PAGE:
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Enterprise


Shares of Jive, the company that makes social and collaboration software aimed at the enterprise, rose by more than 10 percent after the company announced that its products will be sold and packaged with the collaboration software offerings of networking giant Cisco Systems.

Jive shares closed at $8.25 a share, up 77 cents. Cisco shares fell 10 cents to $23.01.

It’s good news for Jive on several fronts. First, a competing Cisco product is going away, but mainly it means that Cisco will be selling Jive as a key piece of its collaboration platform. Collaboration at Cisco is a big business, amounting to nearly $4 billion worth of revenue in its most recent fiscal year, or more than 10 percent of sales. The business includes its video conference and Internet phone business, but also its WebEx service for holding meetings online and its Jabber messaging platform.

That should amount to a healthy shot in the arm for Jive’s sales. “We’ve led this market for a long time, but WebEx is everywhere and Jabber is everywhere. Now Jive will be tightly integrated with both of them,” said CEO Tony Zingale. “Bringing them together makes a combination that is not being sold anywhere else today.”

An interesting development not covered in the press release, but which emerged in my conversation with Zingale and Cisco’s Peder Ulander, VP for marketing in its collaboration unit, is that Cisco will be shutting down its WebEx Social product and favoring Jive instead. “As part of our decision to move forward with Jive as a partner, we will announce the end of sale of WebEx Social,” Ulander said.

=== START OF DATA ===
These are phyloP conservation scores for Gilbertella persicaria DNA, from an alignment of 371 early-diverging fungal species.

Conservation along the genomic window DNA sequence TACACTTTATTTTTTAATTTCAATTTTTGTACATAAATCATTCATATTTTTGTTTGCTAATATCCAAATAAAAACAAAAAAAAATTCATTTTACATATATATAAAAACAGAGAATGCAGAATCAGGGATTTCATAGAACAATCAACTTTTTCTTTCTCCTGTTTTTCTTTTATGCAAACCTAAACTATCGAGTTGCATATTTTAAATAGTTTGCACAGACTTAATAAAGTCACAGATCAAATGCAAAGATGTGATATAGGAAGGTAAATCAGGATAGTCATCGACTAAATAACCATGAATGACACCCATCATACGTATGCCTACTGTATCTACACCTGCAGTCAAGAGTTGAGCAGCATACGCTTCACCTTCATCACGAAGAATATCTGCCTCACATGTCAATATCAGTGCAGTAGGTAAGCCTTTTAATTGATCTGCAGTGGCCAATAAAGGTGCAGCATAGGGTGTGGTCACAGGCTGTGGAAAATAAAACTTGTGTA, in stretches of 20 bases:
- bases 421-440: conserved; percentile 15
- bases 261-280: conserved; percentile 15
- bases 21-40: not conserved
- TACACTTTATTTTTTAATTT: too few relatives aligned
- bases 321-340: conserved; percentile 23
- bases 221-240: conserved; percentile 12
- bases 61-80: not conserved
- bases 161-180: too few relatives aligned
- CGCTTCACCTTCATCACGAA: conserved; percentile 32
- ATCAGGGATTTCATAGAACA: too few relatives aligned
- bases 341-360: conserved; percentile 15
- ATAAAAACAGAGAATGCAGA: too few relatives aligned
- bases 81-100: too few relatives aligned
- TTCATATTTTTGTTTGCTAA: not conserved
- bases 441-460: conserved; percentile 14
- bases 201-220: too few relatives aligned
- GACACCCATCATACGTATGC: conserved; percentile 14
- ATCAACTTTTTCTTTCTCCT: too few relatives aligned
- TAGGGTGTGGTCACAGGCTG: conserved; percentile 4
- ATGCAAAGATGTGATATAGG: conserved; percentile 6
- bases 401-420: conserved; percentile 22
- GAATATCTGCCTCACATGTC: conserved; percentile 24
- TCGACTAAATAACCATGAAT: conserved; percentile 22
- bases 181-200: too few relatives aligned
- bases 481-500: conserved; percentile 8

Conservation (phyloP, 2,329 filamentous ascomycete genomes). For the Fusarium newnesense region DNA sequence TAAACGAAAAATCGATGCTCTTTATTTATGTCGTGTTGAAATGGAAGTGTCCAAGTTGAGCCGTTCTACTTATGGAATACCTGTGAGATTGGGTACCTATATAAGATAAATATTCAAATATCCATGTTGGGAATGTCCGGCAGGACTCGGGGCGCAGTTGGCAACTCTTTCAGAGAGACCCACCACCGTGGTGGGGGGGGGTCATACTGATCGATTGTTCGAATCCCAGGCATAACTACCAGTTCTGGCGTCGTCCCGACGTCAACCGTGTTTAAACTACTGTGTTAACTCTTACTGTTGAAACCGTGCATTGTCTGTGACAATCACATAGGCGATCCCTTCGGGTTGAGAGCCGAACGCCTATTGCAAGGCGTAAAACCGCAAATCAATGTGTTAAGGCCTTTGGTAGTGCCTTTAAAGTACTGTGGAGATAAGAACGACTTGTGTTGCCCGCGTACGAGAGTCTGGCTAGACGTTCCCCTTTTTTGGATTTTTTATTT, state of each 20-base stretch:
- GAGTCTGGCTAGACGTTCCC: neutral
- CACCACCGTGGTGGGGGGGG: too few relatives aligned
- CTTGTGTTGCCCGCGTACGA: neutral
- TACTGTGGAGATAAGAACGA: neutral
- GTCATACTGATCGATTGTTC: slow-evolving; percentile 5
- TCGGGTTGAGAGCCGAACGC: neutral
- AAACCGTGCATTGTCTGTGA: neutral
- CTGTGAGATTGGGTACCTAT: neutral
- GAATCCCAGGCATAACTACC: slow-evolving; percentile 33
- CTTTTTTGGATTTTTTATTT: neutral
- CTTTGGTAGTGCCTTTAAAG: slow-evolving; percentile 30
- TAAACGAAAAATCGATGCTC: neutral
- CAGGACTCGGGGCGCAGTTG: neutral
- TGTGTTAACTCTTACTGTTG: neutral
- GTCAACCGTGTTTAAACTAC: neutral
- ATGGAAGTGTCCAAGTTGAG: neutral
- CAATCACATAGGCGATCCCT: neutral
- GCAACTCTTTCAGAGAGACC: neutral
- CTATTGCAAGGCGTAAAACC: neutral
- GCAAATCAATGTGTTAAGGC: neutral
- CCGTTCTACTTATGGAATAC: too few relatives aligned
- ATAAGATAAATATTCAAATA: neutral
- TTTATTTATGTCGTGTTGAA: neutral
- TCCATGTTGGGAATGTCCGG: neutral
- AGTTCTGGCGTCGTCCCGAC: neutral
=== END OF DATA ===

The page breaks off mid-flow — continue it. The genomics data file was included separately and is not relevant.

While Cisco is primarily known for its networking equipment, it has in recent years extended into more traditional enterprise IT products such as servers and storage, but also office tools and services like WebEx, which it acquired in 2007. CEO John Chambers frequently likes to say he wants Cisco to grow into the world’s top IT company.

Jive could use the good news. Since the company went public in late 2011, Jive shares have declined by more than 45 percent. When it reported quarterly results in February, it issued guidance saying its sales would be below what analysts had expected, prompting a 19 percent share price decline the next day.

In March Re/code reported that Jive had explored the possibility of selling itself and had approached several companies, including Oracle, SAP and Workday, as potential buyers. It’s worth noting that Cisco would have likely been on that list, too.

Jive is one of several enterprise collaboration companies that takes its cues from consumer social networks like Facebook and Twitter. Its biggest rival was Yammer, which Microsoft acquired in 2012 for $1.2 billion. Other companies in the space include Socialcast, which VMware acquired in 2011, and Salesforce.com, which launched Chatter, its own social collaboration service, in 2010.



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